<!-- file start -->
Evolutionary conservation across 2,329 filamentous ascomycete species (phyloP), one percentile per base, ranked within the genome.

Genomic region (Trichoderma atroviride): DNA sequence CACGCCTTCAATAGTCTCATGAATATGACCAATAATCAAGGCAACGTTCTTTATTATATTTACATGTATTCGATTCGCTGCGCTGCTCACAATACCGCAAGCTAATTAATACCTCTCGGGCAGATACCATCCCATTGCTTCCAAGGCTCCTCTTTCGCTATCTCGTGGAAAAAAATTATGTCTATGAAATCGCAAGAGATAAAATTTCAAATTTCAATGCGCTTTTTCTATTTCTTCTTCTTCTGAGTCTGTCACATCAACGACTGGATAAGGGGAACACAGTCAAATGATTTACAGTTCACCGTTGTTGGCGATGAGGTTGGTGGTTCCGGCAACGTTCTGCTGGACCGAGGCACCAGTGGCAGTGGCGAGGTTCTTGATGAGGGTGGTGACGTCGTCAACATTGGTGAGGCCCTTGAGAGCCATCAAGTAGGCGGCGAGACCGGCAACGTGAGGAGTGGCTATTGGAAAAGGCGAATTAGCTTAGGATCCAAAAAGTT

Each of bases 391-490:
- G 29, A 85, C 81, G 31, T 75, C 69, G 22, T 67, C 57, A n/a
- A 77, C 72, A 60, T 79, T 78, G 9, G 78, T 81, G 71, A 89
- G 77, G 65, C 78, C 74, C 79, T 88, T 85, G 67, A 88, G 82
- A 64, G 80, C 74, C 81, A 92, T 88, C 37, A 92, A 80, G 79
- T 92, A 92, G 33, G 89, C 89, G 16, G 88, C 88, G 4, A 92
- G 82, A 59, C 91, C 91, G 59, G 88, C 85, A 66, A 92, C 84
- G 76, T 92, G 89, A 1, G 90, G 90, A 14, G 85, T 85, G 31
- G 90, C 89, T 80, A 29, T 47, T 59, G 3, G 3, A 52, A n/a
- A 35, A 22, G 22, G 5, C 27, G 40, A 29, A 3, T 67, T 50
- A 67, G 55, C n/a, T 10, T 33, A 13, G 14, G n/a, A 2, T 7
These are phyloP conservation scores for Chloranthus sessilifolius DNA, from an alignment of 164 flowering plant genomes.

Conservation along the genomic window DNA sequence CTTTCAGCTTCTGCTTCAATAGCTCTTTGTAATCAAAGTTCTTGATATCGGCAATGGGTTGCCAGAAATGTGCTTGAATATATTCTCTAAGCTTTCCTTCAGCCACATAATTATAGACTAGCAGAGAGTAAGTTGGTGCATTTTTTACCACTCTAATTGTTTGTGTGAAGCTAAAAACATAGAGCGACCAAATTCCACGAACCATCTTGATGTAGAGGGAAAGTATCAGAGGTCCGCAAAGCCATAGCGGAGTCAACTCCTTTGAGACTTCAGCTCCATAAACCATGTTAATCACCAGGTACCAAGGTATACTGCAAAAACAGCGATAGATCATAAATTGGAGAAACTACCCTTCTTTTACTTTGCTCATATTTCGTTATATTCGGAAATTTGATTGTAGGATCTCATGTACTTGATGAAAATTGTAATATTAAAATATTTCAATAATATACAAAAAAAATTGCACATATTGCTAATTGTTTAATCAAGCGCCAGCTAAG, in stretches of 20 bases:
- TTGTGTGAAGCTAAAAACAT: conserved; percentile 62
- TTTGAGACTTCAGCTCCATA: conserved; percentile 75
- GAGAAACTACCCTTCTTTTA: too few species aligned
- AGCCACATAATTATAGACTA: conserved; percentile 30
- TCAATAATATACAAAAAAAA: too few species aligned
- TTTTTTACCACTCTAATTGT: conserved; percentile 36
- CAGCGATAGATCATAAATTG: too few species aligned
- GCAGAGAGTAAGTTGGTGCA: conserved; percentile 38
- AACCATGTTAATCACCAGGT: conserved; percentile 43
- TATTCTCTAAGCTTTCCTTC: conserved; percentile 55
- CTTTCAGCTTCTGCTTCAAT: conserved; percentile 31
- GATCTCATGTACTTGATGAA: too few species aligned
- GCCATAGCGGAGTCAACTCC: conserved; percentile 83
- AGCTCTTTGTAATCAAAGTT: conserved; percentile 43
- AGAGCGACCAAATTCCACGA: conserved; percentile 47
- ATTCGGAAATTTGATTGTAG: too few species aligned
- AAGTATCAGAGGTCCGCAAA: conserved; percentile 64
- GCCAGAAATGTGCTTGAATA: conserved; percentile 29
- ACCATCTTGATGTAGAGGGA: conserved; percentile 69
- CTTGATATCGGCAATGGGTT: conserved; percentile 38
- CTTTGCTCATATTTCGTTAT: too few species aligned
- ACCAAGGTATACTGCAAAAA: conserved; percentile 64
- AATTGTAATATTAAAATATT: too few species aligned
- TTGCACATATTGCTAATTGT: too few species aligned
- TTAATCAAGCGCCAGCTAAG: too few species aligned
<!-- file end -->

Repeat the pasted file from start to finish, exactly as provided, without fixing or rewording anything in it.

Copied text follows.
Evolutionary conservation across 2,329 filamentous ascomycete species (phyloP), one percentile per base, ranked within the genome.

Genomic region (Trichoderma atroviride): DNA sequence CACGCCTTCAATAGTCTCATGAATATGACCAATAATCAAGGCAACGTTCTTTATTATATTTACATGTATTCGATTCGCTGCGCTGCTCACAATACCGCAAGCTAATTAATACCTCTCGGGCAGATACCATCCCATTGCTTCCAAGGCTCCTCTTTCGCTATCTCGTGGAAAAAAATTATGTCTATGAAATCGCAAGAGATAAAATTTCAAATTTCAATGCGCTTTTTCTATTTCTTCTTCTTCTGAGTCTGTCACATCAACGACTGGATAAGGGGAACACAGTCAAATGATTTACAGTTCACCGTTGTTGGCGATGAGGTTGGTGGTTCCGGCAACGTTCTGCTGGACCGAGGCACCAGTGGCAGTGGCGAGGTTCTTGATGAGGGTGGTGACGTCGTCAACATTGGTGAGGCCCTTGAGAGCCATCAAGTAGGCGGCGAGACCGGCAACGTGAGGAGTGGCTATTGGAAAAGGCGAATTAGCTTAGGATCCAAAAAGTT

Each of bases 391-490:
- G 29, A 85, C 81, G 31, T 75, C 69, G 22, T 67, C 57, A n/a
- A 77, C 72, A 60, T 79, T 78, G 9, G 78, T 81, G 71, A 89
- G 77, G 65, C 78, C 74, C 79, T 88, T 85, G 67, A 88, G 82
- A 64, G 80, C 74, C 81, A 92, T 88, C 37, A 92, A 80, G 79
- T 92, A 92, G 33, G 89, C 89, G 16, G 88, C 88, G 4, A 92
- G 82, A 59, C 91, C 91, G 59, G 88, C 85, A 66, A 92, C 84
- G 76, T 92, G 89, A 1, G 90, G 90, A 14, G 85, T 85, G 31
- G 90, C 89, T 80, A 29, T 47, T 59, G 3, G 3, A 52, A n/a
- A 35, A 22, G 22, G 5, C 27, G 40, A 29, A 3, T 67, T 50
- A 67, G 55, C n/a, T 10, T 33, A 13, G 14, G n/a, A 2, T 7
These are phyloP conservation scores for Chloranthus sessilifolius DNA, from an alignment of 164 flowering plant genomes.

Conservation along the genomic window DNA sequence CTTTCAGCTTCTGCTTCAATAGCTCTTTGTAATCAAAGTTCTTGATATCGGCAATGGGTTGCCAGAAATGTGCTTGAATATATTCTCTAAGCTTTCCTTCAGCCACATAATTATAGACTAGCAGAGAGTAAGTTGGTGCATTTTTTACCACTCTAATTGTTTGTGTGAAGCTAAAAACATAGAGCGACCAAATTCCACGAACCATCTTGATGTAGAGGGAAAGTATCAGAGGTCCGCAAAGCCATAGCGGAGTCAACTCCTTTGAGACTTCAGCTCCATAAACCATGTTAATCACCAGGTACCAAGGTATACTGCAAAAACAGCGATAGATCATAAATTGGAGAAACTACCCTTCTTTTACTTTGCTCATATTTCGTTATATTCGGAAATTTGATTGTAGGATCTCATGTACTTGATGAAAATTGTAATATTAAAATATTTCAATAATATACAAAAAAAATTGCACATATTGCTAATTGTTTAATCAAGCGCCAGCTAAG, in stretches of 20 bases:
- TTGTGTGAAGCTAAAAACAT: conserved; percentile 62
- TTTGAGACTTCAGCTCCATA: conserved; percentile 75
- GAGAAACTACCCTTCTTTTA: too few species aligned
- AGCCACATAATTATAGACTA: conserved; percentile 30
- TCAATAATATACAAAAAAAA: too few species aligned
- TTTTTTACCACTCTAATTGT: conserved; percentile 36
- CAGCGATAGATCATAAATTG: too few species aligned
- GCAGAGAGTAAGTTGGTGCA: conserved; percentile 38
- AACCATGTTAATCACCAGGT: conserved; percentile 43
- TATTCTCTAAGCTTTCCTTC: conserved; percentile 55
- CTTTCAGCTTCTGCTTCAAT: conserved; percentile 31
- GATCTCATGTACTTGATGAA: too few species aligned
- GCCATAGCGGAGTCAACTCC: conserved; percentile 83
- AGCTCTTTGTAATCAAAGTT: conserved; percentile 43
- AGAGCGACCAAATTCCACGA: conserved; percentile 47
- ATTCGGAAATTTGATTGTAG: too few species aligned
- AAGTATCAGAGGTCCGCAAA: conserved; percentile 64
- GCCAGAAATGTGCTTGAATA: conserved; percentile 29
- ACCATCTTGATGTAGAGGGA: conserved; percentile 69
- CTTGATATCGGCAATGGGTT: conserved; percentile 38
- CTTTGCTCATATTTCGTTAT: too few species aligned
- ACCAAGGTATACTGCAAAAA: conserved; percentile 64
- AATTGTAATATTAAAATATT: too few species aligned
- TTGCACATATTGCTAATTGT: too few species aligned
- TTAATCAAGCGCCAGCTAAG: too few species aligned